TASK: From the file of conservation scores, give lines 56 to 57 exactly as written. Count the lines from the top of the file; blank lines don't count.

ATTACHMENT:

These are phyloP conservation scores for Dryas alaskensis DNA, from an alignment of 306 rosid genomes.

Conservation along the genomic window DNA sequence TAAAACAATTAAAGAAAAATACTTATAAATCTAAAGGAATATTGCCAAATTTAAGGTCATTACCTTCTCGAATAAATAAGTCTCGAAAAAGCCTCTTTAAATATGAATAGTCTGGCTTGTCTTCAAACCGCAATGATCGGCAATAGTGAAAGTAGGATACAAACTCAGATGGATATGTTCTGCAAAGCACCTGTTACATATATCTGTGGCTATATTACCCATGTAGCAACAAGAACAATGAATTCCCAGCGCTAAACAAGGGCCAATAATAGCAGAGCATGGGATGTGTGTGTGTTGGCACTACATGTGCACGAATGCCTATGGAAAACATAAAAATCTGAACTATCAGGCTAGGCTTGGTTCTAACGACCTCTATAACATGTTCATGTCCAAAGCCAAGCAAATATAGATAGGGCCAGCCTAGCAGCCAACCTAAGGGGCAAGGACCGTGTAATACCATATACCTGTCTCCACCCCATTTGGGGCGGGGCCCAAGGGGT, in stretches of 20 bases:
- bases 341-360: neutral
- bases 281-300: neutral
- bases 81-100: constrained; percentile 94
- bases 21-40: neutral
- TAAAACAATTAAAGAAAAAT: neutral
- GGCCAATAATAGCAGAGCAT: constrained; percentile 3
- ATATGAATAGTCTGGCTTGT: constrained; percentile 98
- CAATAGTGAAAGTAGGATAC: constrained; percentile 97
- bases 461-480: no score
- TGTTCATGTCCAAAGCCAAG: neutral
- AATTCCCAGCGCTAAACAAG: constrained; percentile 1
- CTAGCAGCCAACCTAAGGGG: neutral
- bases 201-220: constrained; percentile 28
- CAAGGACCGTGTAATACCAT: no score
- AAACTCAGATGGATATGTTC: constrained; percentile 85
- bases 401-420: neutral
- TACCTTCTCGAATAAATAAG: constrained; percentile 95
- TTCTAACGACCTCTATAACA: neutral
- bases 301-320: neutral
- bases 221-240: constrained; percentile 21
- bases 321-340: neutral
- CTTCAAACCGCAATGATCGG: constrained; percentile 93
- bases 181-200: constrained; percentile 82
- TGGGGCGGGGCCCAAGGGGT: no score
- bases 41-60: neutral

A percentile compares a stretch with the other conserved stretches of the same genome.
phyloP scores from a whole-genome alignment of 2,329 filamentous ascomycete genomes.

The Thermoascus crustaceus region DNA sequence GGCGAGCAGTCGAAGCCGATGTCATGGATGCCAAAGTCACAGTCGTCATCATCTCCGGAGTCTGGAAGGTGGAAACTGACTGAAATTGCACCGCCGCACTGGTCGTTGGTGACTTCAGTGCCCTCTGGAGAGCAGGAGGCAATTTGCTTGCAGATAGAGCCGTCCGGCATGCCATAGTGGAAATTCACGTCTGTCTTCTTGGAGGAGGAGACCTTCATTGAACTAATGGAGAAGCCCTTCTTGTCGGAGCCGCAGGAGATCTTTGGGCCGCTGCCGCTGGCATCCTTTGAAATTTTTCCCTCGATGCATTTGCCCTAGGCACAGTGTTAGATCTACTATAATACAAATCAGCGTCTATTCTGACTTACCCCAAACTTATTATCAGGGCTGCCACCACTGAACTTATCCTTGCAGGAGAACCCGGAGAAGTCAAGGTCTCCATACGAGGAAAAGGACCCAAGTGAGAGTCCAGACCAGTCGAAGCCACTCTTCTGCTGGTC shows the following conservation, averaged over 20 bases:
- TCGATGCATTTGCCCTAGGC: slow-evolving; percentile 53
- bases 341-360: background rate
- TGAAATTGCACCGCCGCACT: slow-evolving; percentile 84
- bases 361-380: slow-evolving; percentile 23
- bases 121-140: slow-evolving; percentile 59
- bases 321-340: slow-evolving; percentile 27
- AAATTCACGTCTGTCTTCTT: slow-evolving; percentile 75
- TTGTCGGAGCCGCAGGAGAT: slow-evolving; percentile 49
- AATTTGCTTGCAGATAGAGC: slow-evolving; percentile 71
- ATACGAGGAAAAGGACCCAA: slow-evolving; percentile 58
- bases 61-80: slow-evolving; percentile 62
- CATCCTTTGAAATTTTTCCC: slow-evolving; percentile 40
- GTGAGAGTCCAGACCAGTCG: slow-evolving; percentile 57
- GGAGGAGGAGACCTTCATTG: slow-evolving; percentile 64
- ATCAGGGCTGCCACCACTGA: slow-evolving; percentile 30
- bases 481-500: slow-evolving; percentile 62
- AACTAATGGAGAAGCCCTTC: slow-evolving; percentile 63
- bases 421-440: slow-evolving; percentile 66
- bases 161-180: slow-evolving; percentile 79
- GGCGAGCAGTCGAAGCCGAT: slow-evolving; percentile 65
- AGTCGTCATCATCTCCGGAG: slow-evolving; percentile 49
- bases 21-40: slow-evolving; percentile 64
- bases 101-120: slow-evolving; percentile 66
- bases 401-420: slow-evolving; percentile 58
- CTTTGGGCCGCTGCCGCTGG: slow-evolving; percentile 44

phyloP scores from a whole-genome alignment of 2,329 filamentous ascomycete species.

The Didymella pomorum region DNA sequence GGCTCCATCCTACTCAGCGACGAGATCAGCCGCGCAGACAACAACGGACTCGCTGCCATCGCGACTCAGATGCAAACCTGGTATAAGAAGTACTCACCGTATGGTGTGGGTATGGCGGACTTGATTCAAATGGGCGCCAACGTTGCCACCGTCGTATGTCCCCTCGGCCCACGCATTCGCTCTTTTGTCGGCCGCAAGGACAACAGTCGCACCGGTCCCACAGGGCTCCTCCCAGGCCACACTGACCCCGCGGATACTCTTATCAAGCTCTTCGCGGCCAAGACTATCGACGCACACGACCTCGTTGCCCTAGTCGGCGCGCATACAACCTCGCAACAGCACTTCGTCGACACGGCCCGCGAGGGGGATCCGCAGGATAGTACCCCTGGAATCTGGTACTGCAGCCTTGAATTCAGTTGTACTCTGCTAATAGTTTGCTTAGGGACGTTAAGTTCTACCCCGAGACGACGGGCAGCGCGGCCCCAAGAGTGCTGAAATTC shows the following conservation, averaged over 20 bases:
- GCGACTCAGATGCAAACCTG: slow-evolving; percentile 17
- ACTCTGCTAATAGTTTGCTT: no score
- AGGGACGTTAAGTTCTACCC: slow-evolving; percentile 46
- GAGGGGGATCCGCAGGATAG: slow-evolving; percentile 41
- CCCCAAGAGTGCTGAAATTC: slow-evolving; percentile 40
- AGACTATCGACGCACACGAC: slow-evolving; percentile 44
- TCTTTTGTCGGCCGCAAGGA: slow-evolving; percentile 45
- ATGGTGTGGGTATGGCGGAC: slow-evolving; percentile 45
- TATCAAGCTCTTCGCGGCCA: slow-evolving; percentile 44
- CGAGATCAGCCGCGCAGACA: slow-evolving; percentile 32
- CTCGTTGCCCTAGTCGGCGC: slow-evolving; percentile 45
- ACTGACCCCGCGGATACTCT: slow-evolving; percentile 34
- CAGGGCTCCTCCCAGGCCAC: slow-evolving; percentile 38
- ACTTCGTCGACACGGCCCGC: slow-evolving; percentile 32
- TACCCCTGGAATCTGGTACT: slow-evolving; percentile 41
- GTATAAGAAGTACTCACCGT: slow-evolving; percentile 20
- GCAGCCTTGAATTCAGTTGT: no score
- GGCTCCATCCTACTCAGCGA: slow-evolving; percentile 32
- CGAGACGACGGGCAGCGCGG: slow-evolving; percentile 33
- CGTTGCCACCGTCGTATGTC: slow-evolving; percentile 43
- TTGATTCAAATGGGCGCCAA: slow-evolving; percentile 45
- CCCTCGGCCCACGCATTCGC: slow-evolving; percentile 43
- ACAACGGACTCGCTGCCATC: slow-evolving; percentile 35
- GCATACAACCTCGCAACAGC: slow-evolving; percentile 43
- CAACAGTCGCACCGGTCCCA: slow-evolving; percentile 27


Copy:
phyloP scores from a whole-genome alignment of 2,329 filamentous ascomycete species.

The Didymella pomorum region DNA sequence GGCTCCATCCTACTCAGCGACGAGATCAGCCGCGCAGACAACAACGGACTCGCTGCCATCGCGACTCAGATGCAAACCTGGTATAAGAAGTACTCACCGTATGGTGTGGGTATGGCGGACTTGATTCAAATGGGCGCCAACGTTGCCACCGTCGTATGTCCCCTCGGCCCACGCATTCGCTCTTTTGTCGGCCGCAAGGACAACAGTCGCACCGGTCCCACAGGGCTCCTCCCAGGCCACACTGACCCCGCGGATACTCTTATCAAGCTCTTCGCGGCCAAGACTATCGACGCACACGACCTCGTTGCCCTAGTCGGCGCGCATACAACCTCGCAACAGCACTTCGTCGACACGGCCCGCGAGGGGGATCCGCAGGATAGTACCCCTGGAATCTGGTACTGCAGCCTTGAATTCAGTTGTACTCTGCTAATAGTTTGCTTAGGGACGTTAAGTTCTACCCCGAGACGACGGGCAGCGCGGCCCCAAGAGTGCTGAAATTC shows the following conservation, averaged over 20 bases: